“Whatever sacrifice your god demands, you will have. We have the ark full of gold and powerful artifacts. You saw what we have. Your god does not care about the phase of the moon; else you would have not had light in the ark, since we have no moon. If your god demands blood, I have twenty-one fathers willing to sacrifice their lives so their children may know the sun. If your god demands children’s blood, I can procure newborn infants. Does he need a certain kind of plant? I’ve stockpiled large amounts of dried food. Whatever he demands, we will provide it.” Jaraeden smiled grimly and waited.
Alathea shook her head and paced his cabin, circling the table with the models of the ships. “Now you talk, and you talk nonsense.”
Jaraeden answered with a slow nod.
“My God demands nothing. You know that.”
He nodded again.
“And you know I don’t control him. He isn’t some petty little demon a paladin can boss around.”
“All these people.” She gestured out the large dark windows. “They’re all waiting now. You gave them hope. And I can share the true God with them, but I can’t promise them release from the Graveyard.”
“Then your god is useless to us all.” Jaraeden gestured. “You will be kept in my cabin tonight. Tell the guards whatever you want, and you shall have it. Pray. And tomorrow either your God saves us all, or you die.” He spun and exited the room.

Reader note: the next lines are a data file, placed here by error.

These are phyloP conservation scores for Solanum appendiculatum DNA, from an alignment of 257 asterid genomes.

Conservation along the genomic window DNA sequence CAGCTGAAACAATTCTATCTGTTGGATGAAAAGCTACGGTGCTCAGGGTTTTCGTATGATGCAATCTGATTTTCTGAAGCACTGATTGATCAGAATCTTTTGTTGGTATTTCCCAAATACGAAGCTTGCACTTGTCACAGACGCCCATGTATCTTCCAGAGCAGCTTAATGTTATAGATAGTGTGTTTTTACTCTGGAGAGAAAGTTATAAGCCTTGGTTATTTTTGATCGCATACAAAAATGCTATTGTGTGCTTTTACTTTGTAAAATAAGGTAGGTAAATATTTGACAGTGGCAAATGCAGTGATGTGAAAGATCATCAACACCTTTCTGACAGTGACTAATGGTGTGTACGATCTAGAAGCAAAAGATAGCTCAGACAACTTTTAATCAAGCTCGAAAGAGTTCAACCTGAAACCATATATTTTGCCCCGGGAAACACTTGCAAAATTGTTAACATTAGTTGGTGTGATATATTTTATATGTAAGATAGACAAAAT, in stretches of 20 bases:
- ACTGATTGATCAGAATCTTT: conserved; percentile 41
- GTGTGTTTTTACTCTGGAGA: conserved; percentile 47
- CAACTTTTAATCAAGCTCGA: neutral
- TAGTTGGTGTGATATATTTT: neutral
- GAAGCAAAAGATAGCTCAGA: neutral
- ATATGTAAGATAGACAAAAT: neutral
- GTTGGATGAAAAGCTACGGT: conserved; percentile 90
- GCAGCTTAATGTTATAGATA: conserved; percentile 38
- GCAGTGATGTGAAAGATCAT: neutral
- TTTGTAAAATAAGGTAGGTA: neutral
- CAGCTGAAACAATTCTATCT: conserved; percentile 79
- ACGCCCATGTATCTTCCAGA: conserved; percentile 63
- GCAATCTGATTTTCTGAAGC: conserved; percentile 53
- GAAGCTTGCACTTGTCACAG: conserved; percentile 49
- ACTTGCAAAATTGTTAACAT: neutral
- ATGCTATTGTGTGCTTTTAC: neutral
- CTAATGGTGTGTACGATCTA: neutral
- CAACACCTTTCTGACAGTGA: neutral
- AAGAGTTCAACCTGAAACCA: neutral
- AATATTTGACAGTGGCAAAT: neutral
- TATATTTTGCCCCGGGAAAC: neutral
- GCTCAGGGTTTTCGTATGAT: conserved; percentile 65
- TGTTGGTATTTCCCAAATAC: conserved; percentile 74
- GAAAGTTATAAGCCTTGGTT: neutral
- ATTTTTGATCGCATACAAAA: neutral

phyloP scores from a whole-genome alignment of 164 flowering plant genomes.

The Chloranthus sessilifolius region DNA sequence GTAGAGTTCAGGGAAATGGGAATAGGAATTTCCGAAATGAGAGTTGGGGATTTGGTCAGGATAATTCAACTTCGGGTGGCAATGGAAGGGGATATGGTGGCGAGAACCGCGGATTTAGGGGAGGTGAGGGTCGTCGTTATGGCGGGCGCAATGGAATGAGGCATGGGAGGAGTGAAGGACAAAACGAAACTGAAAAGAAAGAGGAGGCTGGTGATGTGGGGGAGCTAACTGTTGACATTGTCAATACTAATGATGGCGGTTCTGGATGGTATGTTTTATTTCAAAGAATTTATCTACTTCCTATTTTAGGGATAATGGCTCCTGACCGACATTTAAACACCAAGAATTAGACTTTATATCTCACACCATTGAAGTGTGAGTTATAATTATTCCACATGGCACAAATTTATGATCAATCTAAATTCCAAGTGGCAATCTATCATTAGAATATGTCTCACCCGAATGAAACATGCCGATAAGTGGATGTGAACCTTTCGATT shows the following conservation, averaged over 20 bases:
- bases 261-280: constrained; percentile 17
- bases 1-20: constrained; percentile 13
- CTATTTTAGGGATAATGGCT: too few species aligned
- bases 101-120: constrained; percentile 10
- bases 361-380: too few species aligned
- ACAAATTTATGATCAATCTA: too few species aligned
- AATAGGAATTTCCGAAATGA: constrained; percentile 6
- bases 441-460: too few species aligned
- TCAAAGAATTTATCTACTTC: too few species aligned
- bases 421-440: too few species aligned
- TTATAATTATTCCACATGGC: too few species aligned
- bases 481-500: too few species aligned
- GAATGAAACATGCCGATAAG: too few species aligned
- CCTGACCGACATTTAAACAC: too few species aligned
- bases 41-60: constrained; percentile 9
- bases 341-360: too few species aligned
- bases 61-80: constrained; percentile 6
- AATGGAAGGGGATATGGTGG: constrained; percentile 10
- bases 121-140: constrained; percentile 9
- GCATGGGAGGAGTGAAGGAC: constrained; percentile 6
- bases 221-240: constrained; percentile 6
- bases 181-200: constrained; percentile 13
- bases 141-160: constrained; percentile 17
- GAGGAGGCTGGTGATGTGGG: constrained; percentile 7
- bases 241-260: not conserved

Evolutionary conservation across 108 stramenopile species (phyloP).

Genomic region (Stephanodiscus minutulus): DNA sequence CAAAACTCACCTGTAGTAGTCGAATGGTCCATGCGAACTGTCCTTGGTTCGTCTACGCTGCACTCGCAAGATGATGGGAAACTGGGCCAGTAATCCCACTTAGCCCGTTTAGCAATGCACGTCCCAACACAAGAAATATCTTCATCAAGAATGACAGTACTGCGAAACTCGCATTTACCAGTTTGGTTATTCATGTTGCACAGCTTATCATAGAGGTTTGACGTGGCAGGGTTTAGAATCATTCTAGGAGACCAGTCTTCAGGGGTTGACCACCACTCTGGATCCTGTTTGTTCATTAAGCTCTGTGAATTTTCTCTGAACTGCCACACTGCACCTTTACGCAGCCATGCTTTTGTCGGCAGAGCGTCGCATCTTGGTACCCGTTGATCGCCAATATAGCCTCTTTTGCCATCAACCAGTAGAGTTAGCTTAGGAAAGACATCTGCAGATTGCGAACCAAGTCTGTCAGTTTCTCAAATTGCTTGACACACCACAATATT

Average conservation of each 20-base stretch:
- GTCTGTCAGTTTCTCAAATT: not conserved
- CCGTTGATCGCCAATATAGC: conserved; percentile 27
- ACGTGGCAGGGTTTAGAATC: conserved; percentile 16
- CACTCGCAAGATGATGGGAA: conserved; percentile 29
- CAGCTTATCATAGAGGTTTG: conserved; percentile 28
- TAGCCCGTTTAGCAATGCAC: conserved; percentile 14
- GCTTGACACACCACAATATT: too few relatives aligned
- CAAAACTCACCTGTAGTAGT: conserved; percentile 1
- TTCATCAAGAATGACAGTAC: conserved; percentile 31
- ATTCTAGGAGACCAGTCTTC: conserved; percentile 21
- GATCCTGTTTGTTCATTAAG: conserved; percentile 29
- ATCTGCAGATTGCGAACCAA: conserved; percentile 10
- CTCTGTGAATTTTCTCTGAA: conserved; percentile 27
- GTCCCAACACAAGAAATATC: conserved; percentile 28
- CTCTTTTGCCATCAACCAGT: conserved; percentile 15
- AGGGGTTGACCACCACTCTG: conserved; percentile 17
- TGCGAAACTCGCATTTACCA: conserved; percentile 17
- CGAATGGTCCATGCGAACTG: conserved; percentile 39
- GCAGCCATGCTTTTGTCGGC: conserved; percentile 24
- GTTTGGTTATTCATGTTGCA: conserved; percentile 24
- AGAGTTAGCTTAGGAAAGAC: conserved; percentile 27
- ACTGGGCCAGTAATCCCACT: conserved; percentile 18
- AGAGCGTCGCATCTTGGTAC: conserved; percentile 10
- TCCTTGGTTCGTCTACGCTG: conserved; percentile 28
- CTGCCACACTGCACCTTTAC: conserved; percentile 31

Alathea breathed deeply as the stained wood door swung shut behind him. She clenched her hands; unclenched them.
Behind her, she heard a scratching at the window. The dark glass swung inward. A form tumbled into the room.
“Talon,” Alathea acknowledged.
“I thought he’d never go. All right, we got what we come for. We’ve got a little window before they notice me and Matt are gone. Let’s get back to the ship.”
“I can’t,” Alathea answered without turning from the door.
“What? They’re going to kill you. I’ve seen the way your god operates. He doesn’t care enough about you to lift all these people out.”
Alathea spun and snapped a hand back to slap him, but lowered it slowly instead. “He cares. More than you realize.”
“Sure. I’ve never seen evidence of it.” Talon shrugged. “Either way, you gotta go. Come on. Let’s get back to the ship. We gotta figure out how to use the shard to get out of here.”
“The shard won’t help us.” Alathea shook her head. “I assume you didn’t find anything else?”
“Nope. Secret compartment, right where you said to look. Jaraeden’s looting never found it. Shard was nestled in some fancy fabric. I don’t know what kind. Expensive. I’ll sell it for some amount back home. You did good. Your god tell you where to look?”
Alathea chuckled. “No. A librarian did. Listen, you and Matt get back to the boat. I’ll get us home.”
“By staying here?”
“Yeah.” Alathea sighed.
“Because your god told you how to get us all home?”
“Nope. Jaraeden did. He hasn’t put it all together yet, but I know how to get everyone home.” She smiled, and then dropped the smile. “It just means I have to lie to them. It just means I have to speak the language of the enemy of my God to save everyone.”
The Graveyard at the Bottom of the World rushes toward a conclusion…